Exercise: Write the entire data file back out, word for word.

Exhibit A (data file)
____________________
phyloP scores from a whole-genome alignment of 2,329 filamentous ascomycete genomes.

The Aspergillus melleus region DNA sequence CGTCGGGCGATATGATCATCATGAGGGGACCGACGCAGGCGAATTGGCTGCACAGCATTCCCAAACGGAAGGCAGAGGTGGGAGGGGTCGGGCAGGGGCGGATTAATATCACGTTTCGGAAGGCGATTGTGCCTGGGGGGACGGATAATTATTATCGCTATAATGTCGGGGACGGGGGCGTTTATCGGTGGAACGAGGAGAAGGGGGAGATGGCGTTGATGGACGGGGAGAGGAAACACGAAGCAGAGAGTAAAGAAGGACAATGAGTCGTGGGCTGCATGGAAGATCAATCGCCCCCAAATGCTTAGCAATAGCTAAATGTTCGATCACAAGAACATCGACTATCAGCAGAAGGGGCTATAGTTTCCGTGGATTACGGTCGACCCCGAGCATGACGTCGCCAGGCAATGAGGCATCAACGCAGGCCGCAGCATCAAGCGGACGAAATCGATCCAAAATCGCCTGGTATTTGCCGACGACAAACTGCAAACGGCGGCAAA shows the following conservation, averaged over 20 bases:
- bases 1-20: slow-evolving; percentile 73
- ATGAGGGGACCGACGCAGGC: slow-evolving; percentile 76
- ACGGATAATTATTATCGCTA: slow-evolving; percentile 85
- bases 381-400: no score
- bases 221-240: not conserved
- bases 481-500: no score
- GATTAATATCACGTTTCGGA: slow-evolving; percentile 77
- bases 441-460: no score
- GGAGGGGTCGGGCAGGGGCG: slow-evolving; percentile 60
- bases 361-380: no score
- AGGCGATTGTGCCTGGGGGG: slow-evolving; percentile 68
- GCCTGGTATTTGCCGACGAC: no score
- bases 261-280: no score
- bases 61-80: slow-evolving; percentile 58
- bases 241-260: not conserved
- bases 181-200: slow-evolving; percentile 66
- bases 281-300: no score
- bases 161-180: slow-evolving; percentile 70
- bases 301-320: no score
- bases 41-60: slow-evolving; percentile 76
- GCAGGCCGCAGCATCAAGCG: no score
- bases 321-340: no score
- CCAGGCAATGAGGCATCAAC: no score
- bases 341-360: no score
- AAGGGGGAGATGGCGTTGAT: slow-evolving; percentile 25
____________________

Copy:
phyloP scores from a whole-genome alignment of 2,329 filamentous ascomycete genomes.

The Aspergillus melleus region DNA sequence CGTCGGGCGATATGATCATCATGAGGGGACCGACGCAGGCGAATTGGCTGCACAGCATTCCCAAACGGAAGGCAGAGGTGGGAGGGGTCGGGCAGGGGCGGATTAATATCACGTTTCGGAAGGCGATTGTGCCTGGGGGGACGGATAATTATTATCGCTATAATGTCGGGGACGGGGGCGTTTATCGGTGGAACGAGGAGAAGGGGGAGATGGCGTTGATGGACGGGGAGAGGAAACACGAAGCAGAGAGTAAAGAAGGACAATGAGTCGTGGGCTGCATGGAAGATCAATCGCCCCCAAATGCTTAGCAATAGCTAAATGTTCGATCACAAGAACATCGACTATCAGCAGAAGGGGCTATAGTTTCCGTGGATTACGGTCGACCCCGAGCATGACGTCGCCAGGCAATGAGGCATCAACGCAGGCCGCAGCATCAAGCGGACGAAATCGATCCAAAATCGCCTGGTATTTGCCGACGACAAACTGCAAACGGCGGCAAA shows the following conservation, averaged over 20 bases:
- bases 1-20: slow-evolving; percentile 73
- ATGAGGGGACCGACGCAGGC: slow-evolving; percentile 76
- ACGGATAATTATTATCGCTA: slow-evolving; percentile 85
- bases 381-400: no score
- bases 221-240: not conserved
- bases 481-500: no score
- GATTAATATCACGTTTCGGA: slow-evolving; percentile 77
- bases 441-460: no score
- GGAGGGGTCGGGCAGGGGCG: slow-evolving; percentile 60
- bases 361-380: no score
- AGGCGATTGTGCCTGGGGGG: slow-evolving; percentile 68
- GCCTGGTATTTGCCGACGAC: no score
- bases 261-280: no score
- bases 61-80: slow-evolving; percentile 58
- bases 241-260: not conserved
- bases 181-200: slow-evolving; percentile 66
- bases 281-300: no score
- bases 161-180: slow-evolving; percentile 70
- bases 301-320: no score
- bases 41-60: slow-evolving; percentile 76
- GCAGGCCGCAGCATCAAGCG: no score
- bases 321-340: no score
- CCAGGCAATGAGGCATCAAC: no score
- bases 341-360: no score
- AAGGGGGAGATGGCGTTGAT: slow-evolving; percentile 25